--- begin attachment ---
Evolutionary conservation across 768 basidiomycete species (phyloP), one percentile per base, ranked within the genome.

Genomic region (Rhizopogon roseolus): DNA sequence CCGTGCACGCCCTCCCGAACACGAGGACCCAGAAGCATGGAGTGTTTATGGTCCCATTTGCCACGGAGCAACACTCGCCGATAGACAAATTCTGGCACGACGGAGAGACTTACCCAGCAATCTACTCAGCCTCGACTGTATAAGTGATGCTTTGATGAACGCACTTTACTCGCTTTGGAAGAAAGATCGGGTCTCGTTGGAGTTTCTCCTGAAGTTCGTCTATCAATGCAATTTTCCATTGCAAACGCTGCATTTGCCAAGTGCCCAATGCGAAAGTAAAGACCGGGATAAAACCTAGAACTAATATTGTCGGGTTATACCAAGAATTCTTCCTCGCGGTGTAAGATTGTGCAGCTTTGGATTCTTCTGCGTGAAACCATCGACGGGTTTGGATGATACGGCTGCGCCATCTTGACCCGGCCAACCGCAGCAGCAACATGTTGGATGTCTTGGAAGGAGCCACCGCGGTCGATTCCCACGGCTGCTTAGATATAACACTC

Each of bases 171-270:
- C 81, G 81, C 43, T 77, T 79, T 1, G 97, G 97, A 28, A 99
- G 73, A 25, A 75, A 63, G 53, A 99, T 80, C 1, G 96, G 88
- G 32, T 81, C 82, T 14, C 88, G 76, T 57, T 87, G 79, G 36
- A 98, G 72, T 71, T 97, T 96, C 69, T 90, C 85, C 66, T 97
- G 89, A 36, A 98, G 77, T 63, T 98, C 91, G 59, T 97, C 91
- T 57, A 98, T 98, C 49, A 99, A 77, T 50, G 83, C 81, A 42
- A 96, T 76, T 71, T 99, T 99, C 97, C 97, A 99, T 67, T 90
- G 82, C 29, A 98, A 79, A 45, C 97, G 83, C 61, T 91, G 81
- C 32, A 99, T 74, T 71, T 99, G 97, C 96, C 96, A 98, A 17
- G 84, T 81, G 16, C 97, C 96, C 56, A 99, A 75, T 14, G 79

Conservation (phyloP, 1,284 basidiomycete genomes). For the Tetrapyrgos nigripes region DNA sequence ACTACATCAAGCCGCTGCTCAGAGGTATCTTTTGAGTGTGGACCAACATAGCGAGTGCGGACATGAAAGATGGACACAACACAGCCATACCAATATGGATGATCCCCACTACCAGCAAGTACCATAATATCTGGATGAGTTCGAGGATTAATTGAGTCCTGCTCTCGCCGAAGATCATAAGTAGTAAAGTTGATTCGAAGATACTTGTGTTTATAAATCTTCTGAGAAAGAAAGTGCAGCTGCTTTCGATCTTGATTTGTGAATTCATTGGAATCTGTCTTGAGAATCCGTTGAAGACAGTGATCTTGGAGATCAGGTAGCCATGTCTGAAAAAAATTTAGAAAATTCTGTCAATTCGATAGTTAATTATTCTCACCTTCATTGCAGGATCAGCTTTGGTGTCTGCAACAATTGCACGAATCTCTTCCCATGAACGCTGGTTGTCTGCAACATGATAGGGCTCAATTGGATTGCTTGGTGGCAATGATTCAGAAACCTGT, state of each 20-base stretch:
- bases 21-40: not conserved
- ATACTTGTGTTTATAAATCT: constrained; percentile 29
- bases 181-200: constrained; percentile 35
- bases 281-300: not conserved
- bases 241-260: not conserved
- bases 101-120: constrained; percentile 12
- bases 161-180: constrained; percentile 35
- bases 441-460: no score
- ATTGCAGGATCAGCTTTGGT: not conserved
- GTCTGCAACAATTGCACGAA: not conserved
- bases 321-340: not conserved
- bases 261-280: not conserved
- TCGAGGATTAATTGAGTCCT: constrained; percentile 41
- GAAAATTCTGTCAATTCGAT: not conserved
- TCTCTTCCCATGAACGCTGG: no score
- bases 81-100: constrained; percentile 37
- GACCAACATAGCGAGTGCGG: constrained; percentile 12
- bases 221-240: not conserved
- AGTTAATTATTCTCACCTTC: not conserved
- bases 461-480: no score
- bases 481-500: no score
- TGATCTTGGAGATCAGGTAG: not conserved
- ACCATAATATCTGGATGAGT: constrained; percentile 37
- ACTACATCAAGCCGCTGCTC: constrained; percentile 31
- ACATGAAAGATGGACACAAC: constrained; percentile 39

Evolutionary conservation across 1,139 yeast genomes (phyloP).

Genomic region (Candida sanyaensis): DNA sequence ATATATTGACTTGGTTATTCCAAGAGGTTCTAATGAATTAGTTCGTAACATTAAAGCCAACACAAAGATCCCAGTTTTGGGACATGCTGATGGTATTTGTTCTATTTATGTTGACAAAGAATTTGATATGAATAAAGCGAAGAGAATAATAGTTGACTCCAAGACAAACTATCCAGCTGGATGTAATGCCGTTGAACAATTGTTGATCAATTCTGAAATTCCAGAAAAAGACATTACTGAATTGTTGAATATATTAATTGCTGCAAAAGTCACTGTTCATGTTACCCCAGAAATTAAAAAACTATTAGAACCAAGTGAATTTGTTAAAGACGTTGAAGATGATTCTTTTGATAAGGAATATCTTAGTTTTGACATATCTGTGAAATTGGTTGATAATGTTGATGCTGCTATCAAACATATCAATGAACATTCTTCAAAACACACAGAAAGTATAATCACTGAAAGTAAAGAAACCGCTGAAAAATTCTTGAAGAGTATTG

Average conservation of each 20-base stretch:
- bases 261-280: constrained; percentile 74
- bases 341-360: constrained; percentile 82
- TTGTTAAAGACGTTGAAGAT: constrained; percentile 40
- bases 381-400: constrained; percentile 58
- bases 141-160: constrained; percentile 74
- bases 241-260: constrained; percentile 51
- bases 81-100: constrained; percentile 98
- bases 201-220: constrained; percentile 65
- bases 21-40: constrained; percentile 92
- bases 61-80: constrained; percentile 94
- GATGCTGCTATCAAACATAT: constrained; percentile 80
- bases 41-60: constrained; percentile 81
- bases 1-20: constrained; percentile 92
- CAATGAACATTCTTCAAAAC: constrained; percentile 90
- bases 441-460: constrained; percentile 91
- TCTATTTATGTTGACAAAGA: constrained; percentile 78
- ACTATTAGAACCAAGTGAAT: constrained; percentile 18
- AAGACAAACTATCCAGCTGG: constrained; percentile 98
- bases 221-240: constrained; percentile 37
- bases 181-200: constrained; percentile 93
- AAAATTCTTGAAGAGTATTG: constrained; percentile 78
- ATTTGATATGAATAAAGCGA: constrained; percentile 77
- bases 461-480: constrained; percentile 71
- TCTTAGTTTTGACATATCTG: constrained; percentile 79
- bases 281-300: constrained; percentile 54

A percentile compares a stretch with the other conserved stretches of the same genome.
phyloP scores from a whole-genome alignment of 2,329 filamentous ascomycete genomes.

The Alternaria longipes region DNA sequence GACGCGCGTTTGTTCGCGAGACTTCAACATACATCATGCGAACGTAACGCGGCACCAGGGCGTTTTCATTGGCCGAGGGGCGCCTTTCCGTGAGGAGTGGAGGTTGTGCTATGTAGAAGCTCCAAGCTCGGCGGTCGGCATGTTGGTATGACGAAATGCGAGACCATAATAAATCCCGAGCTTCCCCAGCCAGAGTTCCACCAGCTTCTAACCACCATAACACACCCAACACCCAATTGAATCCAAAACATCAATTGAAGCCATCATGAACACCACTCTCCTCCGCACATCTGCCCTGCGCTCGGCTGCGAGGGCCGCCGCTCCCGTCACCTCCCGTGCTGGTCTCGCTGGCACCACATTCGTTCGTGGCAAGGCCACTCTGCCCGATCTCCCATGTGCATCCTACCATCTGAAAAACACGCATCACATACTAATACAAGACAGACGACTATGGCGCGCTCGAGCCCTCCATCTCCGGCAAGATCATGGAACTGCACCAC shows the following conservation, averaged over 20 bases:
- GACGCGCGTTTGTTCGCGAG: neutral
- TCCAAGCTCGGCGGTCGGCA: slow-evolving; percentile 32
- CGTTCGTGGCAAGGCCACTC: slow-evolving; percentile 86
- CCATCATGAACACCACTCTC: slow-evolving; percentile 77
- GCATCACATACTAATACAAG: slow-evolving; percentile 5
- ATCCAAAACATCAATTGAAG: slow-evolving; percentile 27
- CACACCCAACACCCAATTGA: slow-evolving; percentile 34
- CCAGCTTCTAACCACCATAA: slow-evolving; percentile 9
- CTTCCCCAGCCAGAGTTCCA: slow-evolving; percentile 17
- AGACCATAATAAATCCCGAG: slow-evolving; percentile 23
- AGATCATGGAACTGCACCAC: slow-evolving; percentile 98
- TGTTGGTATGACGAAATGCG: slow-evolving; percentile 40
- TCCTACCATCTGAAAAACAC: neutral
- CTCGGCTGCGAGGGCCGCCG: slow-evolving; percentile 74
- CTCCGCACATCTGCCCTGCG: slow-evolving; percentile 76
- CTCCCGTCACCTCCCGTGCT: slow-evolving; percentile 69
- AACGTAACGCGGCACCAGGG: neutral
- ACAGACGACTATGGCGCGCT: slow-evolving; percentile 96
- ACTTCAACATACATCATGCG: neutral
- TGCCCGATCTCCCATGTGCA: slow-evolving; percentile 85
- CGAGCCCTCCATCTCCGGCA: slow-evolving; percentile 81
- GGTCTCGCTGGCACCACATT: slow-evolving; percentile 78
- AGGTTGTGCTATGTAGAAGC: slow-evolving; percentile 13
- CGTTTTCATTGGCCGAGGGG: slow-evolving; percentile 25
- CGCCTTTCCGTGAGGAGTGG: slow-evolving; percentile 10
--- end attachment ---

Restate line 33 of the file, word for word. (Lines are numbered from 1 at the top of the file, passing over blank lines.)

- AGTTAATTATTCTCACCTTC: not conserved